Maverick ET-735 thermometer
          Tru-Temp wireless thermometer
          Infrared thermometer (Mainly use for pizza on the Uuni and Roccbox)

          Beverages - Is there really anything other than Guinness? Oh yeah, I forgot about tequila!

        #4
        You have perfectly described what a cookshack smoker will do for you. Briskets are amazing on them. Amazing bark, plenty of smoke flavor, and you really have to try to dry out the flat on a brisket. Pork butts will also amaze you. Excellent smoke flavor, moisture is awesome, and they'll fall apart in your hands. Throw 4 - 5 oz of hickory in the wood box, set the thermostat, close the door, and wait until the alarm tells you its done. No need to wrap, no need to inject, no need to do anything, but go to bed and wait till it's done. Some may tell you that it's not real bbq if you don't put some effort into it, but I'm telling you you won't be sorry if your looking for set and forget. I put in 4 pork butts around 10 pm and get up the next day waiting for them to finish. No worries when I sleep, I know it's going to be exactly like it was the last time, delicious.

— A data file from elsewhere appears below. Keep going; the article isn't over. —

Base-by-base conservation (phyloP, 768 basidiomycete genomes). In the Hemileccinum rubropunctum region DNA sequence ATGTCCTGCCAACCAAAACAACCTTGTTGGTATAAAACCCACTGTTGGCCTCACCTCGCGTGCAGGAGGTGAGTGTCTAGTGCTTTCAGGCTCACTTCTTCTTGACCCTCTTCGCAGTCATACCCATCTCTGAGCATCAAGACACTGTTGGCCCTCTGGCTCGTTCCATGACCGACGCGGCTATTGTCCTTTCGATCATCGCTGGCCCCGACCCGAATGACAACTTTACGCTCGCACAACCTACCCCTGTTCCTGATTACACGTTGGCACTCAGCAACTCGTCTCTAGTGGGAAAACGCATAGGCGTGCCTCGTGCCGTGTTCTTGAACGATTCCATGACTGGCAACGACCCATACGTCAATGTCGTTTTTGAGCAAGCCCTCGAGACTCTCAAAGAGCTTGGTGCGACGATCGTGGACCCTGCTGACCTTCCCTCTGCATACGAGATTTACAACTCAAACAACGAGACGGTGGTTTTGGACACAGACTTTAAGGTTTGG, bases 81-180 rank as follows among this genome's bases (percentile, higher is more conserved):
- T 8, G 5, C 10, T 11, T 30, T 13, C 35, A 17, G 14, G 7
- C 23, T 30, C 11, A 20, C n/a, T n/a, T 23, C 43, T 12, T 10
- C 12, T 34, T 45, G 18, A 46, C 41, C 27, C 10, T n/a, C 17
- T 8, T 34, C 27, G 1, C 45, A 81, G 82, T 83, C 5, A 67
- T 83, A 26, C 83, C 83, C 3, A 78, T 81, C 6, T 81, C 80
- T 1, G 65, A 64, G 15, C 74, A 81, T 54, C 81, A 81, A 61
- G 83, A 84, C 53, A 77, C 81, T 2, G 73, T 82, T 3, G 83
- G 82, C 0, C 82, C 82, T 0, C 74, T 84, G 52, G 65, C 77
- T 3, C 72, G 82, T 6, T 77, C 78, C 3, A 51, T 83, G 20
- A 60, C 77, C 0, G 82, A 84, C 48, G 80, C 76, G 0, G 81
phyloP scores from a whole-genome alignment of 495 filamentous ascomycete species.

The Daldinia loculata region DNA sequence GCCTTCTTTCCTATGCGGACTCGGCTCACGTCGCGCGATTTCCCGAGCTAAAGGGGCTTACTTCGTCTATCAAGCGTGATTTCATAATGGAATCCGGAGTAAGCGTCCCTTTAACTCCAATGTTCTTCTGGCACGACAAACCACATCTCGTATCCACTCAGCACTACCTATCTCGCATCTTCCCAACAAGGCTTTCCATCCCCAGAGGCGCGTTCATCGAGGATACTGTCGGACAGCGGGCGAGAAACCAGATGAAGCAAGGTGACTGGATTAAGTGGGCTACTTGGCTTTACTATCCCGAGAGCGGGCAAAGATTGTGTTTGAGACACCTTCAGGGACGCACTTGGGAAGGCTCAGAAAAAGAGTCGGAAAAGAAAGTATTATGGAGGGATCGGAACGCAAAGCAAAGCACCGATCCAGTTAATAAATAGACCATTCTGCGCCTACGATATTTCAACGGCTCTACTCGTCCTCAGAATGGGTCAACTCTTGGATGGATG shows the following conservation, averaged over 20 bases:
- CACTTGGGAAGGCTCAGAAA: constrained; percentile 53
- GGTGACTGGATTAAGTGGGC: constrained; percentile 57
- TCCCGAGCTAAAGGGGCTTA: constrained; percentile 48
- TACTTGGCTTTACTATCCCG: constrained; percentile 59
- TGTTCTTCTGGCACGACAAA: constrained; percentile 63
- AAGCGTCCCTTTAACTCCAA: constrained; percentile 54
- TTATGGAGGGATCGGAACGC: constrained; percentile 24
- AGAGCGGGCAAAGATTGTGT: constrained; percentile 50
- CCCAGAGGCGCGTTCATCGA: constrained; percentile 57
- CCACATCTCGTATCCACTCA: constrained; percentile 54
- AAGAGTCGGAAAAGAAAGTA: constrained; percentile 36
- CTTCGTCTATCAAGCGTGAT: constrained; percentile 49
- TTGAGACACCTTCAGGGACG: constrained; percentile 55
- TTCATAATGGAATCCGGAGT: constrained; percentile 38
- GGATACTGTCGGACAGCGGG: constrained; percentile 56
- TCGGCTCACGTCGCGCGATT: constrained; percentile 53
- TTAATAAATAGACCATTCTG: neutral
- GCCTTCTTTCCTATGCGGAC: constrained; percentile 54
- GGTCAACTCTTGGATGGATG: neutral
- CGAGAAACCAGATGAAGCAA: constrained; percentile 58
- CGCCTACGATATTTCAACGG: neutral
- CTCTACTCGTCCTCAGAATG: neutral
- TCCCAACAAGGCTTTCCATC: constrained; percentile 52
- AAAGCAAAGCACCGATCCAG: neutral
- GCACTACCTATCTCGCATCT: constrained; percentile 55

Comment

        • LA Pork Butt
          Charter Member
          • Dec 2014
          • 5653
          • Grew up in New Orleans, lived in Texas for 20 years, lived in Mandeville, LA for 22 years. I now liv

          #5
          I would suggest a big green egg. I don't do brisket, but regularly do Boston butts. Load it with lump charcoal, start a small fire in the center, add wood chuncks. Set it and forget it. I always sleep through the night and have gone 14 hours without adding fuel. My first cook was 27 degrees over night, and it held steady all night long. A plus is this things lasts. You can will it to your grand kids or great grand kids.

          Comment

          • Karon Adams
            Charter Member
            • Feb 2015
            • 1515
            • Chattanooga TN
            • Karon Adams